Feasting: Celebrating Marc Forgione’s 7th Birthday

marc forgione nyc restaurant
Feasting is our column dedicated to cooking, grilling, eating and discovering what’s on the menu across America and the world.

Chef ForgioneNew York City can be a fickle place for restaurants. Whether the rising rents push you out, something cooler comes along or the grueling work gets too far under your skin, there are more than a few reasons that can account for an eatery’s failure – or success. So when we found out Marc Forgione’s namesake restaurant is celebrating its seventh birthday this year – practically 70 years in New York life – we had to ask him about the journey and how he keeps things new and fresh on a daily basis.

Chef Forgione grew up in the restaurant industry where he worked with his father Larry Forgione in the kitchen of his restaurant An American Place. With experience at renowned spots like Eugenie les Bains in France and BLT Prime in New York, he learned the business from the inside out and further developed his meaningful relationship with ingredients. Now his three restaurants – Marc Forgione, Khe-Yo and most recently the delicious steakhouse American Cut – are seen as essential New York staples that deliver some of the best experiences you’ll have eating in this town, from atmosphere to the last bite of dessert. We caught up with the chef to talk about the seventh birthday of his namesake spot and how he’s constantly innovating to keep his places as fresh as they were on day one.

Your namesake restaurant is about to celebrate its 7th birthday in NYC. What are some ways you’ve reinvented Marc Forgione over the years to keep things fresh in a city with an ever-changing culinary landscape?
Every day is like the first day of the restaurant. You can ask the people who work here, but sometimes I see it in their faces. It’s like “do we really have to do this?” But I can tell they really love what they do, which is why so many of our staff members have been with us for so long. I try to reinvent the restaurant every day by trying new things, using new ingredients and what I’ve learned from my travels.

Smoked Boursin Agnolitti, White Asparagus, Sugar Snap and Fiddlehead FernsYou have an “Experience Menu” that changes every night. What types of factors inspire you when creating a new dish? Seasons, travel, etc?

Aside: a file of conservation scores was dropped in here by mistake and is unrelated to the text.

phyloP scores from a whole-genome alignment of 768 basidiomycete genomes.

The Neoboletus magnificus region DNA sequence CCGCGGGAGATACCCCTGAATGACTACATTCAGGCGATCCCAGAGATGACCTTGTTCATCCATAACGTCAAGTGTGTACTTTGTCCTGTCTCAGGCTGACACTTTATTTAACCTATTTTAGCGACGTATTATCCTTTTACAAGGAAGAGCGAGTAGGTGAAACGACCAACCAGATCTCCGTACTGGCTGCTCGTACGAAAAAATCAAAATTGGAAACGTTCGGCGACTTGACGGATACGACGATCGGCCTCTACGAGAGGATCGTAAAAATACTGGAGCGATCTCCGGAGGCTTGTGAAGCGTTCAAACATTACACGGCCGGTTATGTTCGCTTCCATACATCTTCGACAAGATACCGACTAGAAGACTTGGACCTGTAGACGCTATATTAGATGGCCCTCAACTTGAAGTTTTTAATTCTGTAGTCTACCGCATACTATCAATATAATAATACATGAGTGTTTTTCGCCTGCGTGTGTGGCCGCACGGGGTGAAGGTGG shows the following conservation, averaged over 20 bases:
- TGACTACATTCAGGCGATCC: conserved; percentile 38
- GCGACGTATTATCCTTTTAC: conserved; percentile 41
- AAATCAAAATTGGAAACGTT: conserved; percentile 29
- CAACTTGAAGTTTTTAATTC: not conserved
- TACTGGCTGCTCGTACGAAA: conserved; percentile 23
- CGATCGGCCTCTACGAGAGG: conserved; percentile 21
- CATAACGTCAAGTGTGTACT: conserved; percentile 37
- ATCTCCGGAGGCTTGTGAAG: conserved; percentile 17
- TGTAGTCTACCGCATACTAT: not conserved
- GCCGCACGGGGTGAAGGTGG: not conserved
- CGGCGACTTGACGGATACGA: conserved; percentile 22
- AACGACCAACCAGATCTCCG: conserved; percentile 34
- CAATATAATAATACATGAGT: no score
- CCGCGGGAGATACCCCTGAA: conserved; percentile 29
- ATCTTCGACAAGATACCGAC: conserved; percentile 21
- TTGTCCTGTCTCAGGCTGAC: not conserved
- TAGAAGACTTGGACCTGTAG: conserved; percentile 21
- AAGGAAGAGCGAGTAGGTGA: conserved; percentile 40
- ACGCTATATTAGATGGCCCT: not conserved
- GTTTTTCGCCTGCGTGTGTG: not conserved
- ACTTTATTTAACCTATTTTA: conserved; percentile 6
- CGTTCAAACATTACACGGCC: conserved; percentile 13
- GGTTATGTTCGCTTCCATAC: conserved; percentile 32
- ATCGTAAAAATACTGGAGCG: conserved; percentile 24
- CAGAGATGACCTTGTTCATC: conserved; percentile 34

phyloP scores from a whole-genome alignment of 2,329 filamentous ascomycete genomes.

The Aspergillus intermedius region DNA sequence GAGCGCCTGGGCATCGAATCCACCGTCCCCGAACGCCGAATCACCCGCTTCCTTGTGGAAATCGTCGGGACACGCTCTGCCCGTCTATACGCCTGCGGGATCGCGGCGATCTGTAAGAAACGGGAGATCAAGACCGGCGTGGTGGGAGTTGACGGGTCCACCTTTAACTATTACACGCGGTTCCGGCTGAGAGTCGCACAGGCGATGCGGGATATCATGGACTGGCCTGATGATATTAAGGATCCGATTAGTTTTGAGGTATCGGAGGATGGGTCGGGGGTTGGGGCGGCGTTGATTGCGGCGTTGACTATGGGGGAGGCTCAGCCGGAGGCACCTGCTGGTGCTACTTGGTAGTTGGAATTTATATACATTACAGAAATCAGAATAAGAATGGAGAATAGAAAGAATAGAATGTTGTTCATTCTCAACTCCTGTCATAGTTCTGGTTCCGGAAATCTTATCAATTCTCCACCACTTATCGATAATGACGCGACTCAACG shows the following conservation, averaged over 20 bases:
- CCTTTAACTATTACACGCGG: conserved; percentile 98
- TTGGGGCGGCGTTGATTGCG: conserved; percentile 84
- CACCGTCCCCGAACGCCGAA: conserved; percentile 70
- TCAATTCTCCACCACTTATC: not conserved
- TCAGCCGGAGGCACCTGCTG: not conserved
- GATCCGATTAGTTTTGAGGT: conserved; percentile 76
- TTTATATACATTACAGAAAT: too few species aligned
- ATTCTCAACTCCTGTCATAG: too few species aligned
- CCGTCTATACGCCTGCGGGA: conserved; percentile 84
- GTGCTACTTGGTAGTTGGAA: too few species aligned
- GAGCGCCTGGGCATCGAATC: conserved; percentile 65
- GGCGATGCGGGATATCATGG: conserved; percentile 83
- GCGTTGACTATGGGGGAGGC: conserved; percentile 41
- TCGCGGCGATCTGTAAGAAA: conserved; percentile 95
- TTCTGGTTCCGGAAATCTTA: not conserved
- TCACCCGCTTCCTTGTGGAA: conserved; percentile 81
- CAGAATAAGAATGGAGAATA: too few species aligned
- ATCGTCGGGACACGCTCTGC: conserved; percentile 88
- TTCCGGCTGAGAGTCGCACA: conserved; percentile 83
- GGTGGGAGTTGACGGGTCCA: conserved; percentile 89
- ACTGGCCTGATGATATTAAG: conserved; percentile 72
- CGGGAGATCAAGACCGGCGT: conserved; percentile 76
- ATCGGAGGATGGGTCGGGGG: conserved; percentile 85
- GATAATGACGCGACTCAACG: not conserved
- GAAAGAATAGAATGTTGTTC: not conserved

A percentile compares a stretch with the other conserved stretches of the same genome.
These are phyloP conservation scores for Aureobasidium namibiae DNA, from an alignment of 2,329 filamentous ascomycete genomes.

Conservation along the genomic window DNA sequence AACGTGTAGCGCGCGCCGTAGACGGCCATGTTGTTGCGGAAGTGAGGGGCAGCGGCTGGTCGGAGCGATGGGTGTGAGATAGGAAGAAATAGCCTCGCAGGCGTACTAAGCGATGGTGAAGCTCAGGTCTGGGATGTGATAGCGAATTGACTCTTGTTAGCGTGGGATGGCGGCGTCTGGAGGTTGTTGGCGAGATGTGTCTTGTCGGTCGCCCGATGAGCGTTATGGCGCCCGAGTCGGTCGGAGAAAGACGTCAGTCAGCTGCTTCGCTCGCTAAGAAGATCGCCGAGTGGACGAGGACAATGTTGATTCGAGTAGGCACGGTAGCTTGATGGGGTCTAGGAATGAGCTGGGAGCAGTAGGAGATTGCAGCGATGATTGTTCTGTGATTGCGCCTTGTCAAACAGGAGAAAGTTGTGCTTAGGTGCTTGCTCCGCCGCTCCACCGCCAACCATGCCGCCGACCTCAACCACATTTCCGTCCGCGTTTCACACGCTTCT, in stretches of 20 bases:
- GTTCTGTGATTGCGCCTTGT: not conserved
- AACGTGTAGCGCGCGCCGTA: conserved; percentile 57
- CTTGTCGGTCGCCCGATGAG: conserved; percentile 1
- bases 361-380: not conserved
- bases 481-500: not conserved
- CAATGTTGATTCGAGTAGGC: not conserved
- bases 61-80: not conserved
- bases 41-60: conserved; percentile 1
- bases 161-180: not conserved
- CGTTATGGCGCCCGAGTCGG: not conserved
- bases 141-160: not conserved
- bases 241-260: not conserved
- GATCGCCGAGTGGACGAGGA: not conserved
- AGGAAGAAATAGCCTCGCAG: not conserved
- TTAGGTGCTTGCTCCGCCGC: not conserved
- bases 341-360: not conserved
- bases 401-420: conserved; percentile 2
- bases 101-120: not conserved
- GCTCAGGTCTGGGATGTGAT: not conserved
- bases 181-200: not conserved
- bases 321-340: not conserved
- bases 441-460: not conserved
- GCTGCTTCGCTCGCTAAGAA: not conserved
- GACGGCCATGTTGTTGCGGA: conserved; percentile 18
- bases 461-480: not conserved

I get inspired by the craziest things. For example, we just served morels that were grown on remains from a burnt forest fire, and I cooked them by grilling them over regular fire sticks/wood.

Also, what has become one of our amuse bouche is an Everything Gougere with vegetable cream cheese, which is my version of an everything bagel with cream cheese I ate one night after indulging in some herbal essence. Some things stick, some things don’t, but at the end of it, we want you to feel like you’ve had an experience, not just dinner.

Related: Interview with Chef Nick Anderer of Marta NYC

Carrot & Mezcal CocktailYour bar program also rotates its menu with the seasons. What are some cocktail trends you’re seeing this year versus last? Any ingredients you can’t get enough of at the moment?
I don’t follow trends, and sometimes I think trends are created by press so there’s something to talk about. Somebody told me kaffir lime is trendy, and I thought “Really? Does that mean sunny side up eggs are trendy?” It’s springtime now, so we’re using different vegetable juices such as carrots and sugar snap peas. This is also when we’re getting our beautiful herbs such as wild mint and shiso, and we’re using more unusual ingredients such as pepino melon. It’s an exciting time to play with cocktails in the same way we’re playing with food.

Many of your sauces and purees are made using excess waste from produce so nothing edible is actually discarded. Is this something you’ve always done in your kitchens? Is there a recipe you can share for us to make at home?
I’ve always come from the school of using everything you possibly can. One thing on the menu now: fermented chili powder from the scraps of making our own sriracha. A nice quick thing to do at home is to chop up the cauliflower stem/core and cook until soft. Then blend it into a beautiful puree and add a little butter and salt/pepper.

To learn more about the restaurant and Chef Forgione, visit them at marcforgione.com.

Photo of Chef Forgione courtesy of Evan Sung.

Food image courtesy of Mark Rywelski


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